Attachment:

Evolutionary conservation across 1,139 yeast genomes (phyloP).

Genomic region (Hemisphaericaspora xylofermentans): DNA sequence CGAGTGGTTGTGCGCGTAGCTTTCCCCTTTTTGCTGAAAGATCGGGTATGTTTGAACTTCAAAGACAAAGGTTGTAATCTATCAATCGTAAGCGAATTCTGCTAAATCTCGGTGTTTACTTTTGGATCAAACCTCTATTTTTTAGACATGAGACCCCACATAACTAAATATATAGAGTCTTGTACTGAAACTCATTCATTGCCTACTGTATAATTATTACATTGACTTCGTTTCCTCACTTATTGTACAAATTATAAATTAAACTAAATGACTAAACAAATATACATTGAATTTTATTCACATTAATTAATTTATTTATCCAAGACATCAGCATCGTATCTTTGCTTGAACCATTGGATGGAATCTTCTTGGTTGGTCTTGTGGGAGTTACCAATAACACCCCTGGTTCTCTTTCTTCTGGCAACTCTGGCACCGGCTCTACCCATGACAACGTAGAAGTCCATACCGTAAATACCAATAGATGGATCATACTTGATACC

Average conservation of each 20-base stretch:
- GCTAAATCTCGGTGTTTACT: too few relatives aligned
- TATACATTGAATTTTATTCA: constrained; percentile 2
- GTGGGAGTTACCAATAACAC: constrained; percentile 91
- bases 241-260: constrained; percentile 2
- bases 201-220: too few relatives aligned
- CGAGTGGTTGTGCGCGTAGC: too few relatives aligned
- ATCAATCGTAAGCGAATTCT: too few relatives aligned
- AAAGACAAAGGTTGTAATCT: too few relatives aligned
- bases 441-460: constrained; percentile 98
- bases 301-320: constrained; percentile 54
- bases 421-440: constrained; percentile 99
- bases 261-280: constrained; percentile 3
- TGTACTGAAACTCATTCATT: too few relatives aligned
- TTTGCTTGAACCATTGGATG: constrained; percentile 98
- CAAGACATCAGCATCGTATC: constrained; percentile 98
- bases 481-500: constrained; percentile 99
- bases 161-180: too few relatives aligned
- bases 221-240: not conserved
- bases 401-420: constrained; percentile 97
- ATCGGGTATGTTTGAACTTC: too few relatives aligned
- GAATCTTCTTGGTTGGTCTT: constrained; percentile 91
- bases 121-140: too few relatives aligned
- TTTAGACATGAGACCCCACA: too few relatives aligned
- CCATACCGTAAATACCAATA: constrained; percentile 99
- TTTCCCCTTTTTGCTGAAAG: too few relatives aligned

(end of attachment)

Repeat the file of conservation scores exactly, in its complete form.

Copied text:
Evolutionary conservation across 1,139 yeast genomes (phyloP).

Genomic region (Hemisphaericaspora xylofermentans): DNA sequence CGAGTGGTTGTGCGCGTAGCTTTCCCCTTTTTGCTGAAAGATCGGGTATGTTTGAACTTCAAAGACAAAGGTTGTAATCTATCAATCGTAAGCGAATTCTGCTAAATCTCGGTGTTTACTTTTGGATCAAACCTCTATTTTTTAGACATGAGACCCCACATAACTAAATATATAGAGTCTTGTACTGAAACTCATTCATTGCCTACTGTATAATTATTACATTGACTTCGTTTCCTCACTTATTGTACAAATTATAAATTAAACTAAATGACTAAACAAATATACATTGAATTTTATTCACATTAATTAATTTATTTATCCAAGACATCAGCATCGTATCTTTGCTTGAACCATTGGATGGAATCTTCTTGGTTGGTCTTGTGGGAGTTACCAATAACACCCCTGGTTCTCTTTCTTCTGGCAACTCTGGCACCGGCTCTACCCATGACAACGTAGAAGTCCATACCGTAAATACCAATAGATGGATCATACTTGATACC

Average conservation of each 20-base stretch:
- GCTAAATCTCGGTGTTTACT: too few relatives aligned
- TATACATTGAATTTTATTCA: constrained; percentile 2
- GTGGGAGTTACCAATAACAC: constrained; percentile 91
- bases 241-260: constrained; percentile 2
- bases 201-220: too few relatives aligned
- CGAGTGGTTGTGCGCGTAGC: too few relatives aligned
- ATCAATCGTAAGCGAATTCT: too few relatives aligned
- AAAGACAAAGGTTGTAATCT: too few relatives aligned
- bases 441-460: constrained; percentile 98
- bases 301-320: constrained; percentile 54
- bases 421-440: constrained; percentile 99
- bases 261-280: constrained; percentile 3
- TGTACTGAAACTCATTCATT: too few relatives aligned
- TTTGCTTGAACCATTGGATG: constrained; percentile 98
- CAAGACATCAGCATCGTATC: constrained; percentile 98
- bases 481-500: constrained; percentile 99
- bases 161-180: too few relatives aligned
- bases 221-240: not conserved
- bases 401-420: constrained; percentile 97
- ATCGGGTATGTTTGAACTTC: too few relatives aligned
- GAATCTTCTTGGTTGGTCTT: constrained; percentile 91
- bases 121-140: too few relatives aligned
- TTTAGACATGAGACCCCACA: too few relatives aligned
- CCATACCGTAAATACCAATA: constrained; percentile 99
- TTTCCCCTTTTTGCTGAAAG: too few relatives aligned